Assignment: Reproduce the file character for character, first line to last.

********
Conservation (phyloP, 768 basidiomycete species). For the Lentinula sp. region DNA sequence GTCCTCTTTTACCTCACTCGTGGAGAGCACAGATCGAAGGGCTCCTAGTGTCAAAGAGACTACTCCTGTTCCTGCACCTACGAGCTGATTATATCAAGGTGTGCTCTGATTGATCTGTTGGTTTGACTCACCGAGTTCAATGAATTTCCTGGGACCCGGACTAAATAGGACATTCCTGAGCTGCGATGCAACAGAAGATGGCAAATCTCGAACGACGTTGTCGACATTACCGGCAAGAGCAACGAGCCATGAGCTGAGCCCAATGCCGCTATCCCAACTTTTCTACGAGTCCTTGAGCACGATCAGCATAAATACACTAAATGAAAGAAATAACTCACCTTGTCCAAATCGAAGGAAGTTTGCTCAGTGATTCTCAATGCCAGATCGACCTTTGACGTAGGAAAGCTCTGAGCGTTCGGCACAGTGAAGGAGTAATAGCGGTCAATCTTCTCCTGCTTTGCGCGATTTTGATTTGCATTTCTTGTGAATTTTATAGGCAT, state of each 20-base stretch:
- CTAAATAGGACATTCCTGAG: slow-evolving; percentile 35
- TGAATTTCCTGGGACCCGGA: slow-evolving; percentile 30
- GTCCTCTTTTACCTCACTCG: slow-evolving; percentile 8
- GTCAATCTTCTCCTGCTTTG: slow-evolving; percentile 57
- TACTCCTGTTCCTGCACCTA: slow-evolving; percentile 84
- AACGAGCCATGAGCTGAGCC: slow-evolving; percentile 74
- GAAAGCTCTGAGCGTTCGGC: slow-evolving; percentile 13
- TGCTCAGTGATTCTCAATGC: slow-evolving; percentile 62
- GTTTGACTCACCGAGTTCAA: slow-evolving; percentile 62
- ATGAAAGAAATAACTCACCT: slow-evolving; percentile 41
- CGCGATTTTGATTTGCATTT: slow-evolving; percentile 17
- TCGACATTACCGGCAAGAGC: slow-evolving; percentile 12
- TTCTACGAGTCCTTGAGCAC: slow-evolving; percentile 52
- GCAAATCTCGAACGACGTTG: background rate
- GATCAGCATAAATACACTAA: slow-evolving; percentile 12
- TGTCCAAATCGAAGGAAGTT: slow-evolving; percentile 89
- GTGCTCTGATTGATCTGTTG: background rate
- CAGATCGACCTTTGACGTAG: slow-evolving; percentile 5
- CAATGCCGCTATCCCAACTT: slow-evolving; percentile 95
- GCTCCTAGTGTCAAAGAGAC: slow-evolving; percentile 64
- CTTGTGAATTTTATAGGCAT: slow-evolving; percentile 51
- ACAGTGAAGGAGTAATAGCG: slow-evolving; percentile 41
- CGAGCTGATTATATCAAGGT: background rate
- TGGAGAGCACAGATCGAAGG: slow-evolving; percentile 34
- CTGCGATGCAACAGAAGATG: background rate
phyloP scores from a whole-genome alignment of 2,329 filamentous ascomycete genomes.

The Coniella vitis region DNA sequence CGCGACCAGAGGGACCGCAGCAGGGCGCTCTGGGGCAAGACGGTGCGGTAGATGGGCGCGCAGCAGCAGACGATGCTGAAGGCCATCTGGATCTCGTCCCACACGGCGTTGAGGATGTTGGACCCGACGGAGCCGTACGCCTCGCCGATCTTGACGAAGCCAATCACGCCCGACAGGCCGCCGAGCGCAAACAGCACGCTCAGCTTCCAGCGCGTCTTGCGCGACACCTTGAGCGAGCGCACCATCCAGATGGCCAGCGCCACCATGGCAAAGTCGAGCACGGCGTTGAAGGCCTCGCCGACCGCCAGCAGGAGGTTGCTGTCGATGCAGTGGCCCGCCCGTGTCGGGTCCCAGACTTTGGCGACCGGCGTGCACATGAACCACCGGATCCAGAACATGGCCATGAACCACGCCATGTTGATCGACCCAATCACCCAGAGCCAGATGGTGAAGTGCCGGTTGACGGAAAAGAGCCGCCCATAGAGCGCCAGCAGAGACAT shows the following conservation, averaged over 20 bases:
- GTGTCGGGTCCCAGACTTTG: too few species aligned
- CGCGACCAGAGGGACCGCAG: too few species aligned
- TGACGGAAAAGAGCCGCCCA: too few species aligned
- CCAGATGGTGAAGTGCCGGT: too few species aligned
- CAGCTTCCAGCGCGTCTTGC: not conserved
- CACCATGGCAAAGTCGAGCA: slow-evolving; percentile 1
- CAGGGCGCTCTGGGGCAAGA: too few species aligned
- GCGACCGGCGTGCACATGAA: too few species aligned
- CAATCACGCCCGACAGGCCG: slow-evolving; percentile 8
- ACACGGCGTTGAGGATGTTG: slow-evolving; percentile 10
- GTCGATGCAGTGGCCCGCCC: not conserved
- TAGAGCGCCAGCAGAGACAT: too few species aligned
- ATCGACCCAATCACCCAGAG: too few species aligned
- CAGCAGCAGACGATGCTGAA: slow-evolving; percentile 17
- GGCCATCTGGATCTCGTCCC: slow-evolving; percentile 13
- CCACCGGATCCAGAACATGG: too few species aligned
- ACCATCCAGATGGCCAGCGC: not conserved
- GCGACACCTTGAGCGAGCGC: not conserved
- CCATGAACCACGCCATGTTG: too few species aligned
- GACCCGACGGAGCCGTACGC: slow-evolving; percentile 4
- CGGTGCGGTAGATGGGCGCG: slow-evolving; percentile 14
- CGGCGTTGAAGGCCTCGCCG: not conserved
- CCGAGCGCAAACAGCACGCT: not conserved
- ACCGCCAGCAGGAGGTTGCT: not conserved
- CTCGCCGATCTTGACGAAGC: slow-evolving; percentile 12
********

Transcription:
Conservation (phyloP, 768 basidiomycete species). For the Lentinula sp. region DNA sequence GTCCTCTTTTACCTCACTCGTGGAGAGCACAGATCGAAGGGCTCCTAGTGTCAAAGAGACTACTCCTGTTCCTGCACCTACGAGCTGATTATATCAAGGTGTGCTCTGATTGATCTGTTGGTTTGACTCACCGAGTTCAATGAATTTCCTGGGACCCGGACTAAATAGGACATTCCTGAGCTGCGATGCAACAGAAGATGGCAAATCTCGAACGACGTTGTCGACATTACCGGCAAGAGCAACGAGCCATGAGCTGAGCCCAATGCCGCTATCCCAACTTTTCTACGAGTCCTTGAGCACGATCAGCATAAATACACTAAATGAAAGAAATAACTCACCTTGTCCAAATCGAAGGAAGTTTGCTCAGTGATTCTCAATGCCAGATCGACCTTTGACGTAGGAAAGCTCTGAGCGTTCGGCACAGTGAAGGAGTAATAGCGGTCAATCTTCTCCTGCTTTGCGCGATTTTGATTTGCATTTCTTGTGAATTTTATAGGCAT, state of each 20-base stretch:
- CTAAATAGGACATTCCTGAG: slow-evolving; percentile 35
- TGAATTTCCTGGGACCCGGA: slow-evolving; percentile 30
- GTCCTCTTTTACCTCACTCG: slow-evolving; percentile 8
- GTCAATCTTCTCCTGCTTTG: slow-evolving; percentile 57
- TACTCCTGTTCCTGCACCTA: slow-evolving; percentile 84
- AACGAGCCATGAGCTGAGCC: slow-evolving; percentile 74
- GAAAGCTCTGAGCGTTCGGC: slow-evolving; percentile 13
- TGCTCAGTGATTCTCAATGC: slow-evolving; percentile 62
- GTTTGACTCACCGAGTTCAA: slow-evolving; percentile 62
- ATGAAAGAAATAACTCACCT: slow-evolving; percentile 41
- CGCGATTTTGATTTGCATTT: slow-evolving; percentile 17
- TCGACATTACCGGCAAGAGC: slow-evolving; percentile 12
- TTCTACGAGTCCTTGAGCAC: slow-evolving; percentile 52
- GCAAATCTCGAACGACGTTG: background rate
- GATCAGCATAAATACACTAA: slow-evolving; percentile 12
- TGTCCAAATCGAAGGAAGTT: slow-evolving; percentile 89
- GTGCTCTGATTGATCTGTTG: background rate
- CAGATCGACCTTTGACGTAG: slow-evolving; percentile 5
- CAATGCCGCTATCCCAACTT: slow-evolving; percentile 95
- GCTCCTAGTGTCAAAGAGAC: slow-evolving; percentile 64
- CTTGTGAATTTTATAGGCAT: slow-evolving; percentile 51
- ACAGTGAAGGAGTAATAGCG: slow-evolving; percentile 41
- CGAGCTGATTATATCAAGGT: background rate
- TGGAGAGCACAGATCGAAGG: slow-evolving; percentile 34
- CTGCGATGCAACAGAAGATG: background rate
phyloP scores from a whole-genome alignment of 2,329 filamentous ascomycete genomes.

The Coniella vitis region DNA sequence CGCGACCAGAGGGACCGCAGCAGGGCGCTCTGGGGCAAGACGGTGCGGTAGATGGGCGCGCAGCAGCAGACGATGCTGAAGGCCATCTGGATCTCGTCCCACACGGCGTTGAGGATGTTGGACCCGACGGAGCCGTACGCCTCGCCGATCTTGACGAAGCCAATCACGCCCGACAGGCCGCCGAGCGCAAACAGCACGCTCAGCTTCCAGCGCGTCTTGCGCGACACCTTGAGCGAGCGCACCATCCAGATGGCCAGCGCCACCATGGCAAAGTCGAGCACGGCGTTGAAGGCCTCGCCGACCGCCAGCAGGAGGTTGCTGTCGATGCAGTGGCCCGCCCGTGTCGGGTCCCAGACTTTGGCGACCGGCGTGCACATGAACCACCGGATCCAGAACATGGCCATGAACCACGCCATGTTGATCGACCCAATCACCCAGAGCCAGATGGTGAAGTGCCGGTTGACGGAAAAGAGCCGCCCATAGAGCGCCAGCAGAGACAT shows the following conservation, averaged over 20 bases:
- GTGTCGGGTCCCAGACTTTG: too few species aligned
- CGCGACCAGAGGGACCGCAG: too few species aligned
- TGACGGAAAAGAGCCGCCCA: too few species aligned
- CCAGATGGTGAAGTGCCGGT: too few species aligned
- CAGCTTCCAGCGCGTCTTGC: not conserved
- CACCATGGCAAAGTCGAGCA: slow-evolving; percentile 1
- CAGGGCGCTCTGGGGCAAGA: too few species aligned
- GCGACCGGCGTGCACATGAA: too few species aligned
- CAATCACGCCCGACAGGCCG: slow-evolving; percentile 8
- ACACGGCGTTGAGGATGTTG: slow-evolving; percentile 10
- GTCGATGCAGTGGCCCGCCC: not conserved
- TAGAGCGCCAGCAGAGACAT: too few species aligned
- ATCGACCCAATCACCCAGAG: too few species aligned
- CAGCAGCAGACGATGCTGAA: slow-evolving; percentile 17
- GGCCATCTGGATCTCGTCCC: slow-evolving; percentile 13
- CCACCGGATCCAGAACATGG: too few species aligned
- ACCATCCAGATGGCCAGCGC: not conserved
- GCGACACCTTGAGCGAGCGC: not conserved
- CCATGAACCACGCCATGTTG: too few species aligned
- GACCCGACGGAGCCGTACGC: slow-evolving; percentile 4
- CGGTGCGGTAGATGGGCGCG: slow-evolving; percentile 14
- CGGCGTTGAAGGCCTCGCCG: not conserved
- CCGAGCGCAAACAGCACGCT: not conserved
- ACCGCCAGCAGGAGGTTGCT: not conserved
- CTCGCCGATCTTGACGAAGC: slow-evolving; percentile 12